Soil and Sediment




Pursuant  to the Michigan Soil Conservation Erosion and Sedimentation Control  Act, Part 91 of Act 451 of the Public Acts of 1994, as amended, MCL  324.9101 et seq.

As  defined by Part 91 of PA 451 of 1994, a Soil Erosion Control Permit  under MCL 324.9113 is required for earth changes that are located within  500 feet of a lake, stream and for earth changes that are one acre  (43,560 square feet) or more in surface area, regardless of location. 

  Please contact:

Jennifer Ricker-Feak
Soil & Sedimentation CEA for Iron County

(906) 875-3765




EARTH  CHANGE – A human made change in the natural cover or topography of  land, including cut and fill activities, which may result in or  contribute to soil erosion or sedimentation of the waters of the state,  as defined in MCL 324.9101. This shall include without being limited to  excavating, filling, stockpiling, grading, clearing, grubbing, and  stumping.

STREAM  – A natural or artificial river, creek or other surface watercourse  which may or may not be serving as a drain (as defined in Act No. 40 of  the Public Acts of 1956, as amended by MCL 280.1 et seq.) and which has  definite banks, a bed, and visible evidence of the continued flow or  continued occurrence of water, including the connecting waters of the  Great Lakes [see Michigan Administrative Code R323.1701 (k)]. This  includes a ditch, gully, ravine, etc. that is serving as a river, stream  or creek.

LAKE  – All natural and artificial inland lakes or impoundments that have  definite banks, a bed, visible evidence or a continued occurrence of  water, and a surface area of water that is equal to or greater than one  acre, including manmade ponds greater than one acre Lakes [see Michigan  Administrative Code R323.1701 (d)]. “Lake” does not include sediment  basins and basins constructed for the sole purpose of stormwater  retention, cooling water, or treating polluted water.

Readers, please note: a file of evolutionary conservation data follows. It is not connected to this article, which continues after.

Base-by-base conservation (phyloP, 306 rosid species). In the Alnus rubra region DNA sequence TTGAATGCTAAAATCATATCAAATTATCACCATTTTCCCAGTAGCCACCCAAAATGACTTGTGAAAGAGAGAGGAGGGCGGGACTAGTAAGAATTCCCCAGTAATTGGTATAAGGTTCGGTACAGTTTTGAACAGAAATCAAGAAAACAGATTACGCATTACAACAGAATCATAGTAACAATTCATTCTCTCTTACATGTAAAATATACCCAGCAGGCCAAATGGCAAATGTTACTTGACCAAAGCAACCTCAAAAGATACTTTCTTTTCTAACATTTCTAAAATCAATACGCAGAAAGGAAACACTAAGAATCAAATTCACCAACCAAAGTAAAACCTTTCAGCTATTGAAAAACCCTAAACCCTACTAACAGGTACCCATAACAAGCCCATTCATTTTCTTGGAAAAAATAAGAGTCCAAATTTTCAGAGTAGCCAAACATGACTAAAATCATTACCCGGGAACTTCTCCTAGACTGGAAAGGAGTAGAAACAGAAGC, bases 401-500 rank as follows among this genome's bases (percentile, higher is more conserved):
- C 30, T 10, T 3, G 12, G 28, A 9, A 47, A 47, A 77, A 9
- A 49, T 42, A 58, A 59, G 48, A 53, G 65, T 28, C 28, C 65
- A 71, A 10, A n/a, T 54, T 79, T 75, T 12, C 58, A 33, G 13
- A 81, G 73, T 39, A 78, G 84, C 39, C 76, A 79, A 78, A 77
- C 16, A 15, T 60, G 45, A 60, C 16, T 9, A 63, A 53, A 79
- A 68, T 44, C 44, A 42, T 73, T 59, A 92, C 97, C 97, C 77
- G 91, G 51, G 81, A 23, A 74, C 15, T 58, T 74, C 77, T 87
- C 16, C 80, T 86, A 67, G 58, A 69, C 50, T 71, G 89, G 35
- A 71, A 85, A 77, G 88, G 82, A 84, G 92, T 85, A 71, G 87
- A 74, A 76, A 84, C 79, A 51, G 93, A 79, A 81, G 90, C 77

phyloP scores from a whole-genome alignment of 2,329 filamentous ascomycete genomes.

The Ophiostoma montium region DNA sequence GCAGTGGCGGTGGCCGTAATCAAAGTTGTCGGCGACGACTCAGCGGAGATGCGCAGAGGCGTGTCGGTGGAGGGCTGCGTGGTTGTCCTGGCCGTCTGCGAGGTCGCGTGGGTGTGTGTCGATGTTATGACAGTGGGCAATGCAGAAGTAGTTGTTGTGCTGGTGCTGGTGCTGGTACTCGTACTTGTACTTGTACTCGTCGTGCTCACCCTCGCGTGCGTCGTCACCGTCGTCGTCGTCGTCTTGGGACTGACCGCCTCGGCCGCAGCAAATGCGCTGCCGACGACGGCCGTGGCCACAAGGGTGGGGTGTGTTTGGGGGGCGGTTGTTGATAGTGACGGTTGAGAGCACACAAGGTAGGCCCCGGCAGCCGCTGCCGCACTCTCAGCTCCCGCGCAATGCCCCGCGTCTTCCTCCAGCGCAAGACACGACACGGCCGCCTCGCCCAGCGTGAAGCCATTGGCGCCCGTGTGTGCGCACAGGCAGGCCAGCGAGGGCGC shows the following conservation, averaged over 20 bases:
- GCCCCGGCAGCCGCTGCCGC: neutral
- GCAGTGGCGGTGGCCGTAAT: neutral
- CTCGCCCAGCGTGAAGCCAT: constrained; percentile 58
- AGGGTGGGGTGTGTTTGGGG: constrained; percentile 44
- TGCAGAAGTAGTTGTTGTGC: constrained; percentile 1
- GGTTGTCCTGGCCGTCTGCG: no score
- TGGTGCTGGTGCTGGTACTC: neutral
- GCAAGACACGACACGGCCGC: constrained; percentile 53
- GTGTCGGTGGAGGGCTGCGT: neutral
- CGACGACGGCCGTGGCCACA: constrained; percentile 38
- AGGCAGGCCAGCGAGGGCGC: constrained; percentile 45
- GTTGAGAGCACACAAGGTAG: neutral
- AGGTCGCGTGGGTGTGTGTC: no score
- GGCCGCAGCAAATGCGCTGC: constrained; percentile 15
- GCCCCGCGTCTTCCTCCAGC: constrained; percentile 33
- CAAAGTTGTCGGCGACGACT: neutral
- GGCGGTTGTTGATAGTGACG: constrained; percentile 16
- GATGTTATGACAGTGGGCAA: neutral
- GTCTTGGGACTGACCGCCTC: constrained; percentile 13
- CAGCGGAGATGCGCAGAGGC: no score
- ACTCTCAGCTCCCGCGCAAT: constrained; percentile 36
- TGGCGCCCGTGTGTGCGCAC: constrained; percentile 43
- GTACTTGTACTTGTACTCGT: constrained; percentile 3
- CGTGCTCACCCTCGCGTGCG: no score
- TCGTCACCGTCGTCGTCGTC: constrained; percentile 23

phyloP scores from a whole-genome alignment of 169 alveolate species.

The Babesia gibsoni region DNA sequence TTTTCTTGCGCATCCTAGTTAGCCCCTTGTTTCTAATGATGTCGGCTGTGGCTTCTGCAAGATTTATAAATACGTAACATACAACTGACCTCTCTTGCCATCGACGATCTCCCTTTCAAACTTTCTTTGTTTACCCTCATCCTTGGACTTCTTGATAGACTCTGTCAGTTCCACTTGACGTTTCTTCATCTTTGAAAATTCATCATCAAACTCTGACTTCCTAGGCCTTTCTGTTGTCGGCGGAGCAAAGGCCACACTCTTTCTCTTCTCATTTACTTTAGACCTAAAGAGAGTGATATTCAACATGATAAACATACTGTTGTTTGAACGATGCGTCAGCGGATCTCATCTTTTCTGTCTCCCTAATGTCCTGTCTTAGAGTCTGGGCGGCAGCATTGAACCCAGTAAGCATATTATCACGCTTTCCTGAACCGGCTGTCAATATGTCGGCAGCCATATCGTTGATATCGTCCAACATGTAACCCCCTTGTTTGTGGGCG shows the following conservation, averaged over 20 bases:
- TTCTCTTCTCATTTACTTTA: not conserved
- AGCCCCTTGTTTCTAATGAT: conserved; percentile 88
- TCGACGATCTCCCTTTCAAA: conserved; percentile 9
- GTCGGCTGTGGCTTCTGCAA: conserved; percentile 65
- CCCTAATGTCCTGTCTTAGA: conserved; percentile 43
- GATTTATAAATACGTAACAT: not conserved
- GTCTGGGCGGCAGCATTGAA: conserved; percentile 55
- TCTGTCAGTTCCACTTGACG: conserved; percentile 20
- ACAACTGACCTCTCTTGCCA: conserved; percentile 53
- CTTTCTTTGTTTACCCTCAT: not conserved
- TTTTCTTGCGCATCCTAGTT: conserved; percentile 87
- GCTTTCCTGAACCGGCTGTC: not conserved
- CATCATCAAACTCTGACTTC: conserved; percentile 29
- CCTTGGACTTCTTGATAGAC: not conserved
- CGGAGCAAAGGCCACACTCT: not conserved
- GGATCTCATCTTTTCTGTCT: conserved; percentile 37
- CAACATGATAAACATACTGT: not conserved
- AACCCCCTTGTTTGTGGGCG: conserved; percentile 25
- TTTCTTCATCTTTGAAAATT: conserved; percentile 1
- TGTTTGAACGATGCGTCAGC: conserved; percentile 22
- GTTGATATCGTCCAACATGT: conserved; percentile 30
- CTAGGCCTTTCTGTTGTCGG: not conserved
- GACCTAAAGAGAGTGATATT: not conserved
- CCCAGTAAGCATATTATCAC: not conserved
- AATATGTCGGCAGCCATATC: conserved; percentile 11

25-YEAR  FREQUENCY, 24-HOUR DURATION EVENT – The amount of rainfall in  determining a 25-year frequency, 24-hour duration event is dependent  upon the site location and the storm frequency. A 25-year (or 4% chance)  event is defined as an event which contributes 4.17 inches of water in a  24-hour period (taken from Michigan Department of Environmental Quality  Soil Erosion and Sedimentation Control Training Manual, Soils and  Runoff section; Figure 3, page 10)




There are a few types of  earth change activities that do not need permits. The exempted  activities are beach nourishment projects under Part 325, minor earth  changes of less that 225 square feet, plowing/tilling for crop  production, mining, and logging. The exemption for mining does not apply  to the removal of topsoil, sand, gravel, peat, clay, or marl. The  exemption for mining and logging does not apply to ancillary or support  facilities such as access roads, staging areas, processing facilities,  and stockpiles that are outside of the “harvest” or “mining” area. The  exemptions listed above do not apply if the activity is a phase of site  preparation for another land use activity that requires a permit.

BEACH NOURISHMENT PROJECT - Project permitted by MDEQ under Part 325 of PA 451.

MINOR  EARTH CHANGE – An Earth Change of a minor nature that is stabilized  (riprap, seed/mulch, gravel, etc.) within 24 hours of the initial earth  disturbance and that will not contribute sediment to lakes or streams.

NORMAL  DRIVEWAY/ROAD MAINTANECE – Normal road and driveway maintenance, such  as grading or leveling, that does not increase the width or length of  the road or driveway and that will not contribute sediment to lakes or  streams.

Soil and Sedimentation Exemption